Forum for Science, Industry and Business

Sponsored by:     3M 
Search our Site:

 

Clues To Future Evolution Of HIV Come From African Green Monkeys

17.07.2007
Monkey viruses related to HIV may have swept across Africa more recently than previously thought, according to new research from The University of Arizona in Tucson.

A new family tree for African green monkeys shows that an HIV-like virus, simian immunodeficiency virus, or SIV, first infected those monkeys after the lineage split into four species. The new research reveals the split happened about 3 million years ago.

Previously, scientists thought SIV infected an ancestor of green monkeys before the lineage split, much longer ago.

"Studying SIV helps us learn more about HIV," said the paper's first author Joel Wertheim, a doctoral candidate in the UA department of ecology and evolutionary biology. "This finding sheds light on the future direction of HIV evolution."

... more about:
»Chlorocebus »HIV »Monkey »SIV »SIVagm »Worobey »grivet »infected »vervet

All SIVs and HIVs have a common ancestor, added senior author Michael Worobey, a UA assistant professor of ecology and evolutionary biology.

The new work suggests African green monkeys' SIVs, or SIVagm, may have lost their virulence more recently than the millions of years previously thought. Green monkeys almost never get sick from SIVagm. If SIVagm was once a monkey killer, the change in its virulence may shed light on the future course and timing of the evolution of HIV.

The new research also challenges the idea that one ancient SIV was transmitted vertically, down through time, and evolved into many SIVs as its original host diverged into many different species.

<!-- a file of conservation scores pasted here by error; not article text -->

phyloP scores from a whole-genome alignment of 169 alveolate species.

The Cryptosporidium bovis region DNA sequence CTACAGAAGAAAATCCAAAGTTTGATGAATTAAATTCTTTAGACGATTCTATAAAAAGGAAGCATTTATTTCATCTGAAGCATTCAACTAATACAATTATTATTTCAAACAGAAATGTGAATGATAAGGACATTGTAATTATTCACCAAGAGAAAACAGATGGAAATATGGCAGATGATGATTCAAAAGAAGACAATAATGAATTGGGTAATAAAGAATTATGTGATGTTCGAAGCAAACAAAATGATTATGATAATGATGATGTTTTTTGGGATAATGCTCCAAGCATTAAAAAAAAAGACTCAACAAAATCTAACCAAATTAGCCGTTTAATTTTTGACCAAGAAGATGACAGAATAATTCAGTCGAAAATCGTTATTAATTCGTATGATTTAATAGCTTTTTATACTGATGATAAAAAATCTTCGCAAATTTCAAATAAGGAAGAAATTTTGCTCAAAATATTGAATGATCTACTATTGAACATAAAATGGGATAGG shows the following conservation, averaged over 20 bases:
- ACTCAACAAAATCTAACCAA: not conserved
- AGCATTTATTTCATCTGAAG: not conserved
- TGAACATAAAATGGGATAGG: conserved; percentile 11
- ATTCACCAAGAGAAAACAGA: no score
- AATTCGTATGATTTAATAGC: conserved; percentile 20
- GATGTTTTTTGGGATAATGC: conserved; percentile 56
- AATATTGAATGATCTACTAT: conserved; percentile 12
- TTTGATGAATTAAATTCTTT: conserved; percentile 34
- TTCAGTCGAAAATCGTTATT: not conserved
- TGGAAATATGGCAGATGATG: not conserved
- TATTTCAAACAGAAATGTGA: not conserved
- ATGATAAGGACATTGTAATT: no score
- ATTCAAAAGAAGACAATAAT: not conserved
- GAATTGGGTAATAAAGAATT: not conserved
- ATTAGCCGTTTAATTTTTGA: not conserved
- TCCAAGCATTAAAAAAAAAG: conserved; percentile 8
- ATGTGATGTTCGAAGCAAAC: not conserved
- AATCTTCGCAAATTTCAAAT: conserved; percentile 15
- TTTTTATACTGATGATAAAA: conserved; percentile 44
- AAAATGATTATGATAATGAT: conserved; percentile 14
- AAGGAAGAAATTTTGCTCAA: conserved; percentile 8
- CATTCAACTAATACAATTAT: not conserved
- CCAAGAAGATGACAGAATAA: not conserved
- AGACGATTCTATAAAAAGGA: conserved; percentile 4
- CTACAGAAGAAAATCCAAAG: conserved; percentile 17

Wertheim and Worobey suggest various SIVs arose because SIVs were transmitted horizontally, between primate species, and evolved into a new host-specific form only after transmission.

HIV arose from chimpanzee SIV that was transmitted to humans, probably when people had contact with chimpanzee blood from hunting and butchering the animals, Worobey said.

The team's research article, "A Challenge to the Ancient Origin of SIVagm Based on African Green Monkey Mitochondrial Genomes," is in the July issue of PLoS Pathogens and can be found at http://pathogens.plosjournals.org/perlserv/?request=get-document&doi=10.1371/journal.ppat.0030095. The National Science Foundation and National Institutes of Health funded the research.

Previous research had sketched out the family trees, or phylogenies, of the four species of African green monkeys and their accompanying SIVagm, but Wertheim wanted to know more.

"I wasn't convinced by the evidence out there that these monkeys were infected before they speciated," Wertheim said. "So I set out to perform a rigorous test of that hypothesis."

He extensively sequenced the mitochondrial DNA genes of the four species of African green monkeys. Mitochondrial DNA is passed from mother to child.

The four green monkeys he studied are the sabaeus monkey, Chlorocebus sabaeus, which lives in western Africa; the tantalus monkey, Chlorocebus tantalus, which is found in central Africa; the vervet monkey, Chlorocebus pygerythrus, which lives in eastern and southern Africa; and the grivet monkey, Chlorocebus aethiops, which lives in northeast Africa.

The scientists used the genetic sequences to sort out the ancestral relationships among the different species of monkeys. Other researchers had already constructed phylogenies for the four different SIVagm that showed their relationships.

"We put together, for the first time, a really solid phylogeny for African green monkeys, which we didn't have before," Worobey said.

If the monkeys' ancestor had been infected with an ancient SIV, the SIV family tree should match that of the four monkey species.

The trees didn't match.
"The monkey tree was significantly different from the virus tree," Wertheim said.

The researchers then looked at the geographic distribution of the four African green monkey species. The relative ages and information on which pairs of SIVagm were most closely related revealed the probable transmission route of SIV.

The researchers hypothesize that the infection started in the westernmost species, sabaeus monkeys, moved east into neighboring tantalus monkeys, and then took one of two paths: southeast into vervets and then north into grivets or northeast into grivets and then south into vervets.

Wertheim said, "I was surprised that the geography could explain the virus phylogenetic tree, how well it fit. You just look and -- there it is!"